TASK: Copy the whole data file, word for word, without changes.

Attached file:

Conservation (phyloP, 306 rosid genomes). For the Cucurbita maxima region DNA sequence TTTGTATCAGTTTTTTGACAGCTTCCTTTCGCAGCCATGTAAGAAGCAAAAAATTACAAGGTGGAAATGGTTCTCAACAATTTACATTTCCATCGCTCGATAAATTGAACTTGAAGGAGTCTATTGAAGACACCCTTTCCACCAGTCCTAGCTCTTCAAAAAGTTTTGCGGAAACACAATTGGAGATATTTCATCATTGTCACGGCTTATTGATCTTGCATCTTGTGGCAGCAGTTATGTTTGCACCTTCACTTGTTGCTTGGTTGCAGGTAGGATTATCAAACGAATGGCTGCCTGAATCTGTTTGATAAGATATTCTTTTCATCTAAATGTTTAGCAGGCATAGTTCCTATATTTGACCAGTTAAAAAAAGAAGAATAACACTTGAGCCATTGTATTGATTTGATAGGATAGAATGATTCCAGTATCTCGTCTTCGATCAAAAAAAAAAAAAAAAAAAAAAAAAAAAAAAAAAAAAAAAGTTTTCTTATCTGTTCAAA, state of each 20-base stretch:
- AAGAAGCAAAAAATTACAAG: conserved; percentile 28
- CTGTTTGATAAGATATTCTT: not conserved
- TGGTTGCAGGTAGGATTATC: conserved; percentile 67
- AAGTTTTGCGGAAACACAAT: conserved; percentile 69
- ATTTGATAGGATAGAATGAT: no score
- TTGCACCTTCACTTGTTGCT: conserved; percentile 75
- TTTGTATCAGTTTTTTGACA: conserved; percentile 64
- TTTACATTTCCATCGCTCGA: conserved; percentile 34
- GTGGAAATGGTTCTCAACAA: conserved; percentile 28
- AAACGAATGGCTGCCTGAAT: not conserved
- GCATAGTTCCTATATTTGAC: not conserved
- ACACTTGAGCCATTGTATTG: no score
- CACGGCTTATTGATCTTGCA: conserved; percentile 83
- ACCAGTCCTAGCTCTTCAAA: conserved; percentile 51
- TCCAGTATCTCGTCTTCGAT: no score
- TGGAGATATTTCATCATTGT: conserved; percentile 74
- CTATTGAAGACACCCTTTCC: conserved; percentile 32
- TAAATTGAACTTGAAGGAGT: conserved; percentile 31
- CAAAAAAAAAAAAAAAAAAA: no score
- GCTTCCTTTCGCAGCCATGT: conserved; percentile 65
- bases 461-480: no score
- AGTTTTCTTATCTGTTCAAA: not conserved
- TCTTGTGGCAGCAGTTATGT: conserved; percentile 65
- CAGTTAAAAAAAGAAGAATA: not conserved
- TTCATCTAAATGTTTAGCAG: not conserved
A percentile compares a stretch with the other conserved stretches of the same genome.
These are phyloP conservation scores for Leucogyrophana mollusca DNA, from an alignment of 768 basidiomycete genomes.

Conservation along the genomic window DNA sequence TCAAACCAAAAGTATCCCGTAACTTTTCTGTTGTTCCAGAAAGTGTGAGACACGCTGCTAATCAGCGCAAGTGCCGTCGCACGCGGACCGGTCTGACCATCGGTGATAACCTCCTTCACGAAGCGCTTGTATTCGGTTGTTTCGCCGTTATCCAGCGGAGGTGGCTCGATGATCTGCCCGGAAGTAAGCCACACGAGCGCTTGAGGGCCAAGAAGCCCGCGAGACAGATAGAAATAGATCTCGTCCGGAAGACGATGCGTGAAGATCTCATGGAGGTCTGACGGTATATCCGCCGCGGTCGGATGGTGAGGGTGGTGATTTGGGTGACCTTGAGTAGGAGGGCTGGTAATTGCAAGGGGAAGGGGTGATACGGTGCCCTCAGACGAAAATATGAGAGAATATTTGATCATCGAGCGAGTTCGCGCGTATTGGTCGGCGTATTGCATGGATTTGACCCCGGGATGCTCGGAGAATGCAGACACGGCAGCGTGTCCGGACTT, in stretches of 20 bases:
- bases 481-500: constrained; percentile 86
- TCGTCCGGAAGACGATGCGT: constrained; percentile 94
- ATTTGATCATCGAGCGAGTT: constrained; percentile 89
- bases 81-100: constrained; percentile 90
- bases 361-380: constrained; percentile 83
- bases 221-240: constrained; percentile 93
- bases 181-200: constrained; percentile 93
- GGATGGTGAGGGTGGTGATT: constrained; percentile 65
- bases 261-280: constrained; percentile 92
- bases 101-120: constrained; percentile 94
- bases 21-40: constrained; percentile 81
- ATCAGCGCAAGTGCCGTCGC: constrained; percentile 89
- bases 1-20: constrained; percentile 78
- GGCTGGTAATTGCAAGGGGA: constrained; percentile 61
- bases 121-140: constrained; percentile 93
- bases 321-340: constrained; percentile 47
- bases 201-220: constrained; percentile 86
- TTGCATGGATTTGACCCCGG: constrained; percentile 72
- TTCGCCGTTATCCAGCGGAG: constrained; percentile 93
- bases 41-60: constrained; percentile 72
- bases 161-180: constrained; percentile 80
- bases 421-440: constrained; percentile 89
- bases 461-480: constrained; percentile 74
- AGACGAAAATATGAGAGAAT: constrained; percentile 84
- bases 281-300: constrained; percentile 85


Conservation (phyloP, 306 rosid genomes). For the Cucurbita maxima region DNA sequence TTTGTATCAGTTTTTTGACAGCTTCCTTTCGCAGCCATGTAAGAAGCAAAAAATTACAAGGTGGAAATGGTTCTCAACAATTTACATTTCCATCGCTCGATAAATTGAACTTGAAGGAGTCTATTGAAGACACCCTTTCCACCAGTCCTAGCTCTTCAAAAAGTTTTGCGGAAACACAATTGGAGATATTTCATCATTGTCACGGCTTATTGATCTTGCATCTTGTGGCAGCAGTTATGTTTGCACCTTCACTTGTTGCTTGGTTGCAGGTAGGATTATCAAACGAATGGCTGCCTGAATCTGTTTGATAAGATATTCTTTTCATCTAAATGTTTAGCAGGCATAGTTCCTATATTTGACCAGTTAAAAAAAGAAGAATAACACTTGAGCCATTGTATTGATTTGATAGGATAGAATGATTCCAGTATCTCGTCTTCGATCAAAAAAAAAAAAAAAAAAAAAAAAAAAAAAAAAAAAAAAAGTTTTCTTATCTGTTCAAA, state of each 20-base stretch:
- AAGAAGCAAAAAATTACAAG: conserved; percentile 28
- CTGTTTGATAAGATATTCTT: not conserved
- TGGTTGCAGGTAGGATTATC: conserved; percentile 67
- AAGTTTTGCGGAAACACAAT: conserved; percentile 69
- ATTTGATAGGATAGAATGAT: no score
- TTGCACCTTCACTTGTTGCT: conserved; percentile 75
- TTTGTATCAGTTTTTTGACA: conserved; percentile 64
- TTTACATTTCCATCGCTCGA: conserved; percentile 34
- GTGGAAATGGTTCTCAACAA: conserved; percentile 28
- AAACGAATGGCTGCCTGAAT: not conserved
- GCATAGTTCCTATATTTGAC: not conserved
- ACACTTGAGCCATTGTATTG: no score
- CACGGCTTATTGATCTTGCA: conserved; percentile 83
- ACCAGTCCTAGCTCTTCAAA: conserved; percentile 51
- TCCAGTATCTCGTCTTCGAT: no score
- TGGAGATATTTCATCATTGT: conserved; percentile 74
- CTATTGAAGACACCCTTTCC: conserved; percentile 32
- TAAATTGAACTTGAAGGAGT: conserved; percentile 31
- CAAAAAAAAAAAAAAAAAAA: no score
- GCTTCCTTTCGCAGCCATGT: conserved; percentile 65
- bases 461-480: no score
- AGTTTTCTTATCTGTTCAAA: not conserved
- TCTTGTGGCAGCAGTTATGT: conserved; percentile 65
- CAGTTAAAAAAAGAAGAATA: not conserved
- TTCATCTAAATGTTTAGCAG: not conserved
A percentile compares a stretch with the other conserved stretches of the same genome.
These are phyloP conservation scores for Leucogyrophana mollusca DNA, from an alignment of 768 basidiomycete genomes.

Conservation along the genomic window DNA sequence TCAAACCAAAAGTATCCCGTAACTTTTCTGTTGTTCCAGAAAGTGTGAGACACGCTGCTAATCAGCGCAAGTGCCGTCGCACGCGGACCGGTCTGACCATCGGTGATAACCTCCTTCACGAAGCGCTTGTATTCGGTTGTTTCGCCGTTATCCAGCGGAGGTGGCTCGATGATCTGCCCGGAAGTAAGCCACACGAGCGCTTGAGGGCCAAGAAGCCCGCGAGACAGATAGAAATAGATCTCGTCCGGAAGACGATGCGTGAAGATCTCATGGAGGTCTGACGGTATATCCGCCGCGGTCGGATGGTGAGGGTGGTGATTTGGGTGACCTTGAGTAGGAGGGCTGGTAATTGCAAGGGGAAGGGGTGATACGGTGCCCTCAGACGAAAATATGAGAGAATATTTGATCATCGAGCGAGTTCGCGCGTATTGGTCGGCGTATTGCATGGATTTGACCCCGGGATGCTCGGAGAATGCAGACACGGCAGCGTGTCCGGACTT, in stretches of 20 bases:
- bases 481-500: constrained; percentile 86
- TCGTCCGGAAGACGATGCGT: constrained; percentile 94
- ATTTGATCATCGAGCGAGTT: constrained; percentile 89
- bases 81-100: constrained; percentile 90
- bases 361-380: constrained; percentile 83
- bases 221-240: constrained; percentile 93
- bases 181-200: constrained; percentile 93
- GGATGGTGAGGGTGGTGATT: constrained; percentile 65
- bases 261-280: constrained; percentile 92
- bases 101-120: constrained; percentile 94
- bases 21-40: constrained; percentile 81
- ATCAGCGCAAGTGCCGTCGC: constrained; percentile 89
- bases 1-20: constrained; percentile 78
- GGCTGGTAATTGCAAGGGGA: constrained; percentile 61
- bases 121-140: constrained; percentile 93
- bases 321-340: constrained; percentile 47
- bases 201-220: constrained; percentile 86
- TTGCATGGATTTGACCCCGG: constrained; percentile 72
- TTCGCCGTTATCCAGCGGAG: constrained; percentile 93
- bases 41-60: constrained; percentile 72
- bases 161-180: constrained; percentile 80
- bases 421-440: constrained; percentile 89
- bases 461-480: constrained; percentile 74
- AGACGAAAATATGAGAGAAT: constrained; percentile 84
- bases 281-300: constrained; percentile 85